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Profs and Pints presents: "The Christmas Truce of 1914," with Mark Facknitz, professor emeritus of English at James Madison University and member of the World War I Centennial Commission's historical advisory board. (Tickets $10)
By the winter of 1914 it had become clear that "the Great War," underway since that July, would not end quickly or easily for anyone involved. But on Christmas Eve, the ruthless guns of the Western Front fell silent, and the British troops heard a much more comforting sound: strains of "Stille Nacht," or Silent Night, rising from the trenches of their German enemies. Soon candles appeared in fir trees and the Brits replied with carols of their own. By morning both sides were crossing No Man's Land to pass bottles, exchange gifts of chocolate and cigarettes, and hold a soccer match.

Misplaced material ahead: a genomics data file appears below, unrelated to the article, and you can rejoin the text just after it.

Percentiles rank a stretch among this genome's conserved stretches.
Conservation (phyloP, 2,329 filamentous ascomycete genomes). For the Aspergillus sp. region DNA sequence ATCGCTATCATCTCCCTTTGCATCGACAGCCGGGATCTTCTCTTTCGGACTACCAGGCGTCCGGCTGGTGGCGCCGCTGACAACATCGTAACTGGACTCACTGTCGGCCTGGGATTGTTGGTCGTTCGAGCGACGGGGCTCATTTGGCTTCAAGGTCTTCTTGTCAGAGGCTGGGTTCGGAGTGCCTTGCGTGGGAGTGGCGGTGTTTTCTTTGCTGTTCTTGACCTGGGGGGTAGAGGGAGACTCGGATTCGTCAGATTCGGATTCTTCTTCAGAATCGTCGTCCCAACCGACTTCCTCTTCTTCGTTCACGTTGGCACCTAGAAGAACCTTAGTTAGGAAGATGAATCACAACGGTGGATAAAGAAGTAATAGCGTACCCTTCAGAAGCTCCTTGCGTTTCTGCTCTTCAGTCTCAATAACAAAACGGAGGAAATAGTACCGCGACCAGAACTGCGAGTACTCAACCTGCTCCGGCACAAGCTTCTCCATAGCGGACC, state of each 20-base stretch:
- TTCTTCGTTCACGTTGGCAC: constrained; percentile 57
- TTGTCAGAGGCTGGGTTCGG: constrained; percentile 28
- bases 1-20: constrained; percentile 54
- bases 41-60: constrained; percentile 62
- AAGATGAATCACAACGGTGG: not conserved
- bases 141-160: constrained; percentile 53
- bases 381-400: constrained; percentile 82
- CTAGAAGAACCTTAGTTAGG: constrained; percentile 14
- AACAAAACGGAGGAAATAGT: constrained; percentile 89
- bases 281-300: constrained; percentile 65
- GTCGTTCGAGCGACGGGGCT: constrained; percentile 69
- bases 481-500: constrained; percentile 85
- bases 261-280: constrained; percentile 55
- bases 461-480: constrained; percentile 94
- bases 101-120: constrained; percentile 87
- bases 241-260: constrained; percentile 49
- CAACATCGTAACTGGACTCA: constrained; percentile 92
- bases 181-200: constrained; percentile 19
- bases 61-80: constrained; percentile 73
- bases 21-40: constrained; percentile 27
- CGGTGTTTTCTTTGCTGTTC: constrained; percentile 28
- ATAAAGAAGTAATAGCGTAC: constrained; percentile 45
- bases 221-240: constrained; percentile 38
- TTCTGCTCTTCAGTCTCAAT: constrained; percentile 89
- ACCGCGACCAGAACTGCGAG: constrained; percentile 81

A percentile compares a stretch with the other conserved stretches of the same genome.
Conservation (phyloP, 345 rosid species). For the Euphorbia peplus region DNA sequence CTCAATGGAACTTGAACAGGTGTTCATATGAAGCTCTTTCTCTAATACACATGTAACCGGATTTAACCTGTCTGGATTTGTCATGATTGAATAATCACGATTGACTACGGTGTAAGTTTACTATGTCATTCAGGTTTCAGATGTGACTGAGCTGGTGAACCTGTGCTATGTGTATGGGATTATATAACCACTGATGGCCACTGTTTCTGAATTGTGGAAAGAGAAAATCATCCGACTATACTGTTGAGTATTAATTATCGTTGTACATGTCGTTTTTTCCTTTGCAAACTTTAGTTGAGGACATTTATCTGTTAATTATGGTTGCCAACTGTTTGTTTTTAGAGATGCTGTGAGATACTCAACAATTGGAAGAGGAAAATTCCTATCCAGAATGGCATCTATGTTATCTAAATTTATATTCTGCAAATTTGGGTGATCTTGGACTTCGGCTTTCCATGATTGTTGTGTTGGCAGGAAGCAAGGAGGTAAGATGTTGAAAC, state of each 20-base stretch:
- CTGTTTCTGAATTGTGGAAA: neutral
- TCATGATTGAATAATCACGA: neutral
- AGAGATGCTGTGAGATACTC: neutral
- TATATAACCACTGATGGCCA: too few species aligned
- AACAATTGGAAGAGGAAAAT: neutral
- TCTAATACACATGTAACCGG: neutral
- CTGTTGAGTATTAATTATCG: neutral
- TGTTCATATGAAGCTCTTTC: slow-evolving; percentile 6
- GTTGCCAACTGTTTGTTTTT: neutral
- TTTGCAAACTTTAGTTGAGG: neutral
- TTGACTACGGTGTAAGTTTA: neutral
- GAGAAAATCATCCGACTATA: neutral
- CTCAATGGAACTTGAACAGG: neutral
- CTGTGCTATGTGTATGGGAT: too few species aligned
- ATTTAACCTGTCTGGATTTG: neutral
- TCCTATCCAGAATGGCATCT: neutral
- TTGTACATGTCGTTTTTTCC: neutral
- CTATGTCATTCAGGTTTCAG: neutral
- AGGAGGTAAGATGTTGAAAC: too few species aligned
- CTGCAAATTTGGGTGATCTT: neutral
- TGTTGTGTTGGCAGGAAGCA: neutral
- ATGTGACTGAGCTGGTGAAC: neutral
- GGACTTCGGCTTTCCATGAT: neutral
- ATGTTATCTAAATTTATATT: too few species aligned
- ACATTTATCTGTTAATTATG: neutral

In film and in television commercials, the event is represented of a moment of transcendent humanity and a bright respite in the midst of slaughter--the sort of occurrence that one of the war's preeminent poets, Wilfred Owen, had in mind when he wrote "I, too, saw God through mud." The truth is a lot more complicated. Professor Facknitz will explore memories and myths connected with the famous incident and the questions they raise about the use of history in our own perilous times. It's a talk that just might help bring peace on earth, goodwill to man.